Driving drunk is for the birds. Meaning you’d be an idiot to do so, especially in this day and age of Uber and Lyft. But let’s face it. We’ve all done it: head to the a bar or restaurant, plan on having just one and end up slugging back three or four. Not good. And that’s why every one should carry a portable breathalyzer, such as the Breathometer Breeze. Always get the best breathalyzer.
Now, the Breathometer Breeze isn’t the first portable breathalyzer I’ve reviewed. But it’s the first that doesn’t require charging. Powering the keychain sized device is an included watch battery. To install, just unscrew the top half of the Breathometer Breeze and pop it into place. I struggled for a few minutes to get it back together, but with some trial and error did so.
Included in the box are a few mouth pieces an attachments. I immediately tossed the mouth pieces aside since they just mean more to lose, which will surely happen, and more to carry around. As alluded to, there is a keychain attachment, but since I drive just one car I’ll be storing the Breathometer Breeze in my car for those “just in case” moments of weakness.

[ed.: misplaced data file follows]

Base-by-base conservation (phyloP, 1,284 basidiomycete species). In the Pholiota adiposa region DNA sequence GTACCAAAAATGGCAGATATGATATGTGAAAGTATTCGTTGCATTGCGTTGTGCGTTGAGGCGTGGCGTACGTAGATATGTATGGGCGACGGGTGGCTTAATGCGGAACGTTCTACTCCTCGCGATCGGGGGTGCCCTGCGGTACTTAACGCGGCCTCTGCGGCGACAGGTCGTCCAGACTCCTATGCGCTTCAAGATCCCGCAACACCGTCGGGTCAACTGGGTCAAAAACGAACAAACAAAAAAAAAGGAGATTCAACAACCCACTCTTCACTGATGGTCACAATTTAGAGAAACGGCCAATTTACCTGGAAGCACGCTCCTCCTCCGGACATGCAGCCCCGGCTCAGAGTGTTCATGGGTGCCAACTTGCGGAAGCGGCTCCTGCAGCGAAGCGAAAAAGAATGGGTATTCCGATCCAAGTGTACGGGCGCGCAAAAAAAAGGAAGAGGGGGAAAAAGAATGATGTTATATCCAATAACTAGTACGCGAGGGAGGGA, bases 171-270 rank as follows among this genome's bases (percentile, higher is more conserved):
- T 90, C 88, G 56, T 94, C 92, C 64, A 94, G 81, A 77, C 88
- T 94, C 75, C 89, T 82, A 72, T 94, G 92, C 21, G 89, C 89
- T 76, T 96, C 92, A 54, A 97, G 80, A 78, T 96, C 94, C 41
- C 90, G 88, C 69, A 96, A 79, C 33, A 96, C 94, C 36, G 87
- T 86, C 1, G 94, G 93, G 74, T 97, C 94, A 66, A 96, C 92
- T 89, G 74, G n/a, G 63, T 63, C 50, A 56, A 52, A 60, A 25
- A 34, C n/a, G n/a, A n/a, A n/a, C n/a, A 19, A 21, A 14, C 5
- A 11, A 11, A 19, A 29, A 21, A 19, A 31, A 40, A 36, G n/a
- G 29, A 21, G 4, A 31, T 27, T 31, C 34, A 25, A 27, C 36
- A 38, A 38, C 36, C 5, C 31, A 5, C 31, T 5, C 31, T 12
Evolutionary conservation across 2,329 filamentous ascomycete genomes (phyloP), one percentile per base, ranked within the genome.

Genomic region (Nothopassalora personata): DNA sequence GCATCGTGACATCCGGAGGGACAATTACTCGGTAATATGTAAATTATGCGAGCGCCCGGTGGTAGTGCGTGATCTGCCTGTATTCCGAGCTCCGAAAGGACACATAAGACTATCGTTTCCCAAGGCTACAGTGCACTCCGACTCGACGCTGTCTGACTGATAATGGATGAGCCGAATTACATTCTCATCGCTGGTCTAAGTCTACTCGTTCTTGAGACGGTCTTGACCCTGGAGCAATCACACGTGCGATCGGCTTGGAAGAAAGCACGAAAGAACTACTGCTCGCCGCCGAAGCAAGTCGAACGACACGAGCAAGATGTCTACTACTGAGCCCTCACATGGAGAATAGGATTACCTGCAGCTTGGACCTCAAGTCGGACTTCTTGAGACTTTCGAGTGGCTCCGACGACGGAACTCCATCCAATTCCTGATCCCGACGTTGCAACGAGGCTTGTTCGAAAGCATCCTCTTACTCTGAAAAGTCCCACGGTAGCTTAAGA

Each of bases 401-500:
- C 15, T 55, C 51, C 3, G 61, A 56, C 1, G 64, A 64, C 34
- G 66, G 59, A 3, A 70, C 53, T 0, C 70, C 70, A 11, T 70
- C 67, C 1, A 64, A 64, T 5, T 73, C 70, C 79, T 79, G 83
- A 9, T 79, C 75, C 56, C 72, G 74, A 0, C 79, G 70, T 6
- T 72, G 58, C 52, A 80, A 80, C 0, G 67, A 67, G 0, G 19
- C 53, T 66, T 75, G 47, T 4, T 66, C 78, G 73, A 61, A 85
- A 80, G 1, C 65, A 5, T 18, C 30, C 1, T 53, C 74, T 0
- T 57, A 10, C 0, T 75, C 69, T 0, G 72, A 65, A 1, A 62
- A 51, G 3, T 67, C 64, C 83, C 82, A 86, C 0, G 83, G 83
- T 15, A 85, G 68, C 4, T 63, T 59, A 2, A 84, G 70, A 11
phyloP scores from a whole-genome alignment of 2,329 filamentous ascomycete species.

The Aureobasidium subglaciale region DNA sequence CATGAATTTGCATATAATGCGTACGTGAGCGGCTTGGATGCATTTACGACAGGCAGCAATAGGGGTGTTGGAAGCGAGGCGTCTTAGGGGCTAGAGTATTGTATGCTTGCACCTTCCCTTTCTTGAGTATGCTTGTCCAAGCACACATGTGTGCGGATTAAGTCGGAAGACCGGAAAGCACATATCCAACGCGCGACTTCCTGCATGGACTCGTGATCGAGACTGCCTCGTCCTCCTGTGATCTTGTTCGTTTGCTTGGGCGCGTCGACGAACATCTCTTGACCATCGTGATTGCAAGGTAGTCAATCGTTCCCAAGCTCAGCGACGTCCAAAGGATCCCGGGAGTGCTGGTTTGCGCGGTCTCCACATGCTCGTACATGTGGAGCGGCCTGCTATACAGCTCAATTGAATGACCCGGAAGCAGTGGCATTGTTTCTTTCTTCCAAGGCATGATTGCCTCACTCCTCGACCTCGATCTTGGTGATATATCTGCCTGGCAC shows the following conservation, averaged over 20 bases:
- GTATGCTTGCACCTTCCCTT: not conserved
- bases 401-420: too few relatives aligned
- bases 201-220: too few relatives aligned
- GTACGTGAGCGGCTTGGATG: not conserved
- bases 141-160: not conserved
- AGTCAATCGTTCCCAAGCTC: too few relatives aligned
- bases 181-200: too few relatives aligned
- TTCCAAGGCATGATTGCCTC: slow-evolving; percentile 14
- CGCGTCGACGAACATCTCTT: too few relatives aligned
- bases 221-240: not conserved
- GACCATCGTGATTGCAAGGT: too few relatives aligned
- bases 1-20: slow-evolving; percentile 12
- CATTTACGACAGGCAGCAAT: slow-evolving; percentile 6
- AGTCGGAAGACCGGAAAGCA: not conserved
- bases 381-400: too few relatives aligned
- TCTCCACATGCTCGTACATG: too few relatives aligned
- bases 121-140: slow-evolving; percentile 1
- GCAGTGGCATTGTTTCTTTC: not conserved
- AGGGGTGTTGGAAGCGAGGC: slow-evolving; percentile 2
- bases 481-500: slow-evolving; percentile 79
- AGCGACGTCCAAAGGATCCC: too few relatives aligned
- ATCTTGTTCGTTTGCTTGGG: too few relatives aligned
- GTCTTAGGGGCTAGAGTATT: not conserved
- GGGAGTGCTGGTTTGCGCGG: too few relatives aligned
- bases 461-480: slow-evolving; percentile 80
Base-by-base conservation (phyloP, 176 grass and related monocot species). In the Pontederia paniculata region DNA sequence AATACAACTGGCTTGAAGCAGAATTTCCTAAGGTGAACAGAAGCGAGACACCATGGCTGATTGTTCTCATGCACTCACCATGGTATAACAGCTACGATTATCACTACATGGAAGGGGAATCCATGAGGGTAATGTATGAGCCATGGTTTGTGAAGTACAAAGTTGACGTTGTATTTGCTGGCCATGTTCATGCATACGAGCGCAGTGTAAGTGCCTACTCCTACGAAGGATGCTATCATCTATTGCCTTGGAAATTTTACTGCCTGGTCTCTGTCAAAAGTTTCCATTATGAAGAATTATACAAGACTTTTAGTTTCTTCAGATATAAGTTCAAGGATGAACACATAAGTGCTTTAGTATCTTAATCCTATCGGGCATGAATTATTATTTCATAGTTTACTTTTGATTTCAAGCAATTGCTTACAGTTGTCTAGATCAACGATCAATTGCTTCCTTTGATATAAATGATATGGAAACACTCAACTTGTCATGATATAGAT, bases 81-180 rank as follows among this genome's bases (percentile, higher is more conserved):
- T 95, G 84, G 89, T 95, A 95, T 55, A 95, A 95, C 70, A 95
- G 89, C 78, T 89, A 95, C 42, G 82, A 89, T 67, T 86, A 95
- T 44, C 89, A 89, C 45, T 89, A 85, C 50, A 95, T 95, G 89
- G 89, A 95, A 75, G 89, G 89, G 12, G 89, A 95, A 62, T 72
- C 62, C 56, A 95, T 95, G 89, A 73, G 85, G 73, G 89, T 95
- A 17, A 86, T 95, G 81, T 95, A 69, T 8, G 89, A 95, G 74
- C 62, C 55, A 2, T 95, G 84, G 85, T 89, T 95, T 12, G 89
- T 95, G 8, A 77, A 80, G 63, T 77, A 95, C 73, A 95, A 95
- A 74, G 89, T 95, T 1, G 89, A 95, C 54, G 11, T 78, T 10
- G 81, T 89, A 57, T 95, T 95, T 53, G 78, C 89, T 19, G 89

With the battery installed, it’s as simple as hitting the button near the mouth piece to power it on. You’ll know you’ve done so when the LEDs light up. The last few steps are pairing it to your phone and downloading the Breathometer app. Both are a quick and painless process, so no qualms there.
To begin a reading it’s a single button press on the app and then blowing into the Breathometer Breeze. Comparatively speaking the Breathometer Breeze works very fast; it only requires that you breath into the device for 5-seconds, where as other Breathylyzers require more time. Moreover, the device resets fairly quickly after each use, though it will error out if used too many times in a row (this only happened once after excessive testing).
Because the Breathometer Breeze runs off a watch (cell) battery, which is good for up to 16 months, it does shut off automatically fairly quickly. I never measured the actual amount of time, but it’s a moot issue since it powers on just as fast.
Compared to other Breathylzers, it tended to understate my BAC (that, or the other ones overstated it). But only marginally. And since the exercise isn’t to determine how drunk I was (well, sometimes) but whether or not I was close to or had exceeded the legal limit. Regardless, it seems to be a strong indicator of this, though I would have prefer to have it overstate my BAC; a “better safe than sorry” mentality.
You can buy the Breeze Breathometer direct for $100.
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